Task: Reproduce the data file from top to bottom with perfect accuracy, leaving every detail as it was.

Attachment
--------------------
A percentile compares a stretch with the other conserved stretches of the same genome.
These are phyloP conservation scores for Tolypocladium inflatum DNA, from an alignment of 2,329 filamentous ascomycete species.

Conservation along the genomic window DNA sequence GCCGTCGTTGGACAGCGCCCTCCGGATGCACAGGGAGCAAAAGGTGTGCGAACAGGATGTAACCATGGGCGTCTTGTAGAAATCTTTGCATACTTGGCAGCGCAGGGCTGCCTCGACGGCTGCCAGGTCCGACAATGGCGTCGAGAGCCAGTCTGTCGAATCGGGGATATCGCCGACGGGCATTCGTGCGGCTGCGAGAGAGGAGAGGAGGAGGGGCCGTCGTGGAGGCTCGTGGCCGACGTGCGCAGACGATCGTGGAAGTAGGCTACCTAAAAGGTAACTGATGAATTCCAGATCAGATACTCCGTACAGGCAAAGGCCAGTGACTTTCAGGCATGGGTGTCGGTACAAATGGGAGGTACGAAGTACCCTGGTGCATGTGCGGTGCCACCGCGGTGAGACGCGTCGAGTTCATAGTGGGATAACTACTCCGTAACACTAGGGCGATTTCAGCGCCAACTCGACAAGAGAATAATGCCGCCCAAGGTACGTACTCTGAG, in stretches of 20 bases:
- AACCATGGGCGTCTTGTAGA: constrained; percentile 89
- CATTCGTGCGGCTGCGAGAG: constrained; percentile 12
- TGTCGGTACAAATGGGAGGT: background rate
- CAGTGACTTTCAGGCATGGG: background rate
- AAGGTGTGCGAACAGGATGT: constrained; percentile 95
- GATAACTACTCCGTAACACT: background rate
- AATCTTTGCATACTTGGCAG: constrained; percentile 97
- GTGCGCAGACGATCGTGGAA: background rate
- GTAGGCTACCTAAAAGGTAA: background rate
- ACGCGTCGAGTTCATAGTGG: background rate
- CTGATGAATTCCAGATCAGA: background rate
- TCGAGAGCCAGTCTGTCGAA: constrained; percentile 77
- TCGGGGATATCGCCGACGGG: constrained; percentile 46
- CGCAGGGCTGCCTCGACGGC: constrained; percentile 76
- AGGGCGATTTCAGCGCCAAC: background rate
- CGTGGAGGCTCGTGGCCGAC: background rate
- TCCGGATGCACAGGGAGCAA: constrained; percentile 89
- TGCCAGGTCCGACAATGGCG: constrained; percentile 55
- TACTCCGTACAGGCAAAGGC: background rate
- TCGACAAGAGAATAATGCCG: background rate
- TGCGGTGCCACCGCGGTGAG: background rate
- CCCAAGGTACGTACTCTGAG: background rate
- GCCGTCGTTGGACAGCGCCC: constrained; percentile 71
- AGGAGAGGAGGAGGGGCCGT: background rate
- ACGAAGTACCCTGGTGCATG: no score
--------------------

A percentile compares a stretch with the other conserved stretches of the same genome.
These are phyloP conservation scores for Tolypocladium inflatum DNA, from an alignment of 2,329 filamentous ascomycete species.

Conservation along the genomic window DNA sequence GCCGTCGTTGGACAGCGCCCTCCGGATGCACAGGGAGCAAAAGGTGTGCGAACAGGATGTAACCATGGGCGTCTTGTAGAAATCTTTGCATACTTGGCAGCGCAGGGCTGCCTCGACGGCTGCCAGGTCCGACAATGGCGTCGAGAGCCAGTCTGTCGAATCGGGGATATCGCCGACGGGCATTCGTGCGGCTGCGAGAGAGGAGAGGAGGAGGGGCCGTCGTGGAGGCTCGTGGCCGACGTGCGCAGACGATCGTGGAAGTAGGCTACCTAAAAGGTAACTGATGAATTCCAGATCAGATACTCCGTACAGGCAAAGGCCAGTGACTTTCAGGCATGGGTGTCGGTACAAATGGGAGGTACGAAGTACCCTGGTGCATGTGCGGTGCCACCGCGGTGAGACGCGTCGAGTTCATAGTGGGATAACTACTCCGTAACACTAGGGCGATTTCAGCGCCAACTCGACAAGAGAATAATGCCGCCCAAGGTACGTACTCTGAG, in stretches of 20 bases:
- AACCATGGGCGTCTTGTAGA: constrained; percentile 89
- CATTCGTGCGGCTGCGAGAG: constrained; percentile 12
- TGTCGGTACAAATGGGAGGT: background rate
- CAGTGACTTTCAGGCATGGG: background rate
- AAGGTGTGCGAACAGGATGT: constrained; percentile 95
- GATAACTACTCCGTAACACT: background rate
- AATCTTTGCATACTTGGCAG: constrained; percentile 97
- GTGCGCAGACGATCGTGGAA: background rate
- GTAGGCTACCTAAAAGGTAA: background rate
- ACGCGTCGAGTTCATAGTGG: background rate
- CTGATGAATTCCAGATCAGA: background rate
- TCGAGAGCCAGTCTGTCGAA: constrained; percentile 77
- TCGGGGATATCGCCGACGGG: constrained; percentile 46
- CGCAGGGCTGCCTCGACGGC: constrained; percentile 76
- AGGGCGATTTCAGCGCCAAC: background rate
- CGTGGAGGCTCGTGGCCGAC: background rate
- TCCGGATGCACAGGGAGCAA: constrained; percentile 89
- TGCCAGGTCCGACAATGGCG: constrained; percentile 55
- TACTCCGTACAGGCAAAGGC: background rate
- TCGACAAGAGAATAATGCCG: background rate
- TGCGGTGCCACCGCGGTGAG: background rate
- CCCAAGGTACGTACTCTGAG: background rate
- GCCGTCGTTGGACAGCGCCC: constrained; percentile 71
- AGGAGAGGAGGAGGGGCCGT: background rate
- ACGAAGTACCCTGGTGCATG: no score